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Dams threaten world’s freshwater supplies says new report

On the International Day of Action for Rivers and Against Dams, the Blue Planet Project has released a new report that sheds light on ongoing threats to people and the environment posed by dams. The report titled “Dam Truths: A compilation of case studies about popular struggles against dams” highlights resistance to dams in Mexico, Canada, Southern Africa and India. It argues that dams remain one of the biggest threats to freshwater resources in the world today.

“Dams in Southern Africa are expressions of the region’s history: the apartheid regime and colonial governments built dams with little or no concern about the people displaced or their environmental impacts,” says Mary Galvin, Blue Planet Project organizer living in Durban.

The Canadian case studies also highlight the links between colonialism and dams. “Indigenous communities in Canada have been disproportionately affected by the harmful social and environmental impacts of dams on rivers and watersheds that have sustained their traditional ways of life for millennia,” says Ottawa-based water campaigner, Meera Karunananthan.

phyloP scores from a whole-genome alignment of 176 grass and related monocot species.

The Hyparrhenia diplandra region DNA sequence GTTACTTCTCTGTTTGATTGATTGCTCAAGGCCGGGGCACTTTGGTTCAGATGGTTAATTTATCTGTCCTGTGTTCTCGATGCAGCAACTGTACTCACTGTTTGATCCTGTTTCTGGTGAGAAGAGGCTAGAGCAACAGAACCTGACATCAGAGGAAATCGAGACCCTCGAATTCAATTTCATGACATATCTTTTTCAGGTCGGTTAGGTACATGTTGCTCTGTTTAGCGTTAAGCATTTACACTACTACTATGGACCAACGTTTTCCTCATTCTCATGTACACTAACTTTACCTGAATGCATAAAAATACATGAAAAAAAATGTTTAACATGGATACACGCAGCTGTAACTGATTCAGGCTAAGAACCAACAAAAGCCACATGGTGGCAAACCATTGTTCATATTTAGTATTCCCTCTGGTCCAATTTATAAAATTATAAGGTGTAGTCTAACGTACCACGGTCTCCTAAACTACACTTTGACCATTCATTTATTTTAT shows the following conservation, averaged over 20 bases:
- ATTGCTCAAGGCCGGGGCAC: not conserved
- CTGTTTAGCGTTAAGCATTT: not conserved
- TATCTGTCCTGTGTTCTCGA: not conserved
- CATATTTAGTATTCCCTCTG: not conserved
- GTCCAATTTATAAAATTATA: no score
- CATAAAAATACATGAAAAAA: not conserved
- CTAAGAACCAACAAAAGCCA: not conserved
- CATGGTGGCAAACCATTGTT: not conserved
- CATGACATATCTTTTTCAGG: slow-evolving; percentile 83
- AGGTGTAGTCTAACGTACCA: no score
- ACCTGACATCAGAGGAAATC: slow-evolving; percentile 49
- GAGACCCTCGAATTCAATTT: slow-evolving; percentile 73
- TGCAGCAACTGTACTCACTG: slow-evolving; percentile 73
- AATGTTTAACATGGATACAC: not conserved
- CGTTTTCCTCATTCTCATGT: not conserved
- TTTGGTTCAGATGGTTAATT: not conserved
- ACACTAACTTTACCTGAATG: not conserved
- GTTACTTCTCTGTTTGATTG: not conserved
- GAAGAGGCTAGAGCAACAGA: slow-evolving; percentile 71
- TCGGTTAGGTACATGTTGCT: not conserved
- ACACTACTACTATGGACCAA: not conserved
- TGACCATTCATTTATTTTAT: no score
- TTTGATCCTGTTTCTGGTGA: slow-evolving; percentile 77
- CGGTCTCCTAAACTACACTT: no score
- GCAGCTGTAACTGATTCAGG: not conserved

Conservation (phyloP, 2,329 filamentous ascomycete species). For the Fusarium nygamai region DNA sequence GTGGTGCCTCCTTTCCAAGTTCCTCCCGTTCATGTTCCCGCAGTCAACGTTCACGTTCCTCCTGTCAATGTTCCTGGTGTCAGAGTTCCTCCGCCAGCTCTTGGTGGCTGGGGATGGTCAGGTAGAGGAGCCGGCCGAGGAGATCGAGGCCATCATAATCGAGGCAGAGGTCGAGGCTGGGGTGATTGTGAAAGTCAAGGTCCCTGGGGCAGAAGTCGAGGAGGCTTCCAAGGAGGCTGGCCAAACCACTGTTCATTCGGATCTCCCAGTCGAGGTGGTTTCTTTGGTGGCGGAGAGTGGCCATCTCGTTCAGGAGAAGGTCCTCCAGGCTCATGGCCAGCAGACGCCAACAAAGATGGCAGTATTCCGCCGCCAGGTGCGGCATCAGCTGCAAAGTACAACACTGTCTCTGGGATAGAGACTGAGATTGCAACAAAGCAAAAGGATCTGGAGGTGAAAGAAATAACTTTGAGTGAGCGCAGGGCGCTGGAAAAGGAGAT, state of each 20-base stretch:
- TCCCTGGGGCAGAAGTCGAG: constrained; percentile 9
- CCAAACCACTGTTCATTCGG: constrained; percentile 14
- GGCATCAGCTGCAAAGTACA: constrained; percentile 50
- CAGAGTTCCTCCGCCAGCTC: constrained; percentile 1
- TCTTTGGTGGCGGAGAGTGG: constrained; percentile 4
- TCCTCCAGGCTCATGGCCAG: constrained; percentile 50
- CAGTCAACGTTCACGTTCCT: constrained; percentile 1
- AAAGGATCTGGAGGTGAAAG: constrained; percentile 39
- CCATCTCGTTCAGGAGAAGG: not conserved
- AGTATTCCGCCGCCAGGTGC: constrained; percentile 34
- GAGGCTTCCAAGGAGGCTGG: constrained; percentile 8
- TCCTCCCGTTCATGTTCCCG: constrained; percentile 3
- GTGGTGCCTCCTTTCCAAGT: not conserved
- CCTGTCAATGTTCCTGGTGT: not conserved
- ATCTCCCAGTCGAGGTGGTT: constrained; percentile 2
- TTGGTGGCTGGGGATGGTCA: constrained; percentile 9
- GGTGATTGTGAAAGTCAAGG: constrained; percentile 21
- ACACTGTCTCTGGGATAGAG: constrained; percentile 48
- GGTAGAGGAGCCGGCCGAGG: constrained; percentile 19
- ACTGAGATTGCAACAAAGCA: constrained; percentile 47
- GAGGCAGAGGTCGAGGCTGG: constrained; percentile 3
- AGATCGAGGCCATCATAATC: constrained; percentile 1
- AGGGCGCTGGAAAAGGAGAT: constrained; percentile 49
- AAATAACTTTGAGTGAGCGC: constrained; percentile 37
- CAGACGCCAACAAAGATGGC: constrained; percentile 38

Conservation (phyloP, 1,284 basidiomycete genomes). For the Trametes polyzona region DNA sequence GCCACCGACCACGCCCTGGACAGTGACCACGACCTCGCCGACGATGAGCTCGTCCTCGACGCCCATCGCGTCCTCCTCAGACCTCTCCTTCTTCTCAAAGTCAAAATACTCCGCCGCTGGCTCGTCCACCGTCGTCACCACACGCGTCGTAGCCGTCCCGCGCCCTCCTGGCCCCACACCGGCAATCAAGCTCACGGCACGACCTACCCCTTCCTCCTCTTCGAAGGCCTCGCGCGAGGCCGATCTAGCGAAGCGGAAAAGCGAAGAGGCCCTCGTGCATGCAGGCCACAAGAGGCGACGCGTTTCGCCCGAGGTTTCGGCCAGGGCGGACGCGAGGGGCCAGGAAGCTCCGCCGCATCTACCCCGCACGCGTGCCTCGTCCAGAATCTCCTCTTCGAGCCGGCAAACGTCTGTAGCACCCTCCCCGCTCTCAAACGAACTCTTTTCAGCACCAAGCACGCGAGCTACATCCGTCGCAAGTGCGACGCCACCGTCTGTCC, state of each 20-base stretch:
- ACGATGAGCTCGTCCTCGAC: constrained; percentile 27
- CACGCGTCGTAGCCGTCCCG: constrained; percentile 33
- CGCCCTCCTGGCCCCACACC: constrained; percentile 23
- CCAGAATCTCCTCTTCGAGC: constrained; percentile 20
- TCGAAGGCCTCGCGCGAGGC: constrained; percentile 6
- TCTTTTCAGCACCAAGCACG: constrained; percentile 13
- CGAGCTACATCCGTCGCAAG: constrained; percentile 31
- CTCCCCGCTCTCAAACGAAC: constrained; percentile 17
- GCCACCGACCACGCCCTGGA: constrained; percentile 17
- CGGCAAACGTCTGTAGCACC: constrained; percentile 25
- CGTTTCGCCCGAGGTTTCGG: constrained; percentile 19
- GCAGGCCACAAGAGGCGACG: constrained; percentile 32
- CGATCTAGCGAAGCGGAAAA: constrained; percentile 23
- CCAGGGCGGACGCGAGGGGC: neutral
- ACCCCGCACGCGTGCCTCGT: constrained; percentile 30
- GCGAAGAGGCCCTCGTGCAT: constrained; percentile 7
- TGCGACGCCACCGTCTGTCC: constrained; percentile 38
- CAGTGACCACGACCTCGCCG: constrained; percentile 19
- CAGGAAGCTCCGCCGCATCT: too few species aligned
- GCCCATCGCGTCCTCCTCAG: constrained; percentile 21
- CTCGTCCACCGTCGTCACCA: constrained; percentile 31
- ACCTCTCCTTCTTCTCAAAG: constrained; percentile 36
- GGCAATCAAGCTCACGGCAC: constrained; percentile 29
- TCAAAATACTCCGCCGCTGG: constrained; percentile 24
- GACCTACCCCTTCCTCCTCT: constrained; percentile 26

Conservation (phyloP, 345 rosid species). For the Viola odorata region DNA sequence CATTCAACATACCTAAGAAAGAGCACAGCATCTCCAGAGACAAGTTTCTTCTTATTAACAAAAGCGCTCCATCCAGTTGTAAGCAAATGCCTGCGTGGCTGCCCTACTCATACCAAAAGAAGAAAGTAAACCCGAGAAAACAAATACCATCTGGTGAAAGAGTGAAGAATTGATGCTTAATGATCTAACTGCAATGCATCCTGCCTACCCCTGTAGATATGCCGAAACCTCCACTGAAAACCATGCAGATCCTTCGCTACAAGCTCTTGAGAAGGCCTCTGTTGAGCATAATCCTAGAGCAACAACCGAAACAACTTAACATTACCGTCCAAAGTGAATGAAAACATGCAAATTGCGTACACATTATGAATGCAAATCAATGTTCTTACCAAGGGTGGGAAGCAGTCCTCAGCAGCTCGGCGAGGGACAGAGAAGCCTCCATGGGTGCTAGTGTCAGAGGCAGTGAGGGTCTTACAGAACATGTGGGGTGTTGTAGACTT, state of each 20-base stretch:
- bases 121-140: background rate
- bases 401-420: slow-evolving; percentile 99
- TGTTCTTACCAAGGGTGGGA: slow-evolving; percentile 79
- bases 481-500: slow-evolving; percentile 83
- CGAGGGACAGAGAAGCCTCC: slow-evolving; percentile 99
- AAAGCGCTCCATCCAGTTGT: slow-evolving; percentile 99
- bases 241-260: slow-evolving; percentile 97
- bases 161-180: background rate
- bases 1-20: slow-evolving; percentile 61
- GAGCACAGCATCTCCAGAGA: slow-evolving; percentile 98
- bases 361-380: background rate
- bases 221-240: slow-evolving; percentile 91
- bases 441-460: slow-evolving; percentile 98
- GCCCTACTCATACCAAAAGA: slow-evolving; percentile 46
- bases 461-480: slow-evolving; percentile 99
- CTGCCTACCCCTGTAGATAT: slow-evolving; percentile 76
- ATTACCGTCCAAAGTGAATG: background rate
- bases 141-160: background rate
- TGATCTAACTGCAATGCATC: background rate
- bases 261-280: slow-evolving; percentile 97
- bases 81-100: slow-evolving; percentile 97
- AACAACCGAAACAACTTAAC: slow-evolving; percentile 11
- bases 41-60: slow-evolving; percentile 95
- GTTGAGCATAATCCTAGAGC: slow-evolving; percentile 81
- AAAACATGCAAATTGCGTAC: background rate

The Mexican case emphasizes the corruption, lack of transparency and social unrest that have been part of the dam-building process in the Latin American country. “Temacapulín, like many other towns that have struggled to stop a dam project, has managed to win some legal battles, but in a place like Mexico, winning a court battle is not enough," writes Mexico City based organizer, Claudia Campero Arena. “Unfortunately, the money for a project like this ($1 billion USD is the estimated investment for the El Zapotillo Dam), and the political interests at play, make it very difficult to stop.”

The report also shows that in contrast, the Indian anti-dam movement has managed to halt key dam developments through the power of popular resistance.

“India’s anti-dam and people's movements are strong and are committed to making dams a part of history rather than a part of India’s future,” concludes Madhuresh Kumar, Blue Planet Project organizer in Delhi.

The report can be downloaded here (2MB PDF).

It will also be shared at the upcoming World Social Forum taking place March 26-30 in Tunisia.

The reports authors are available for comment.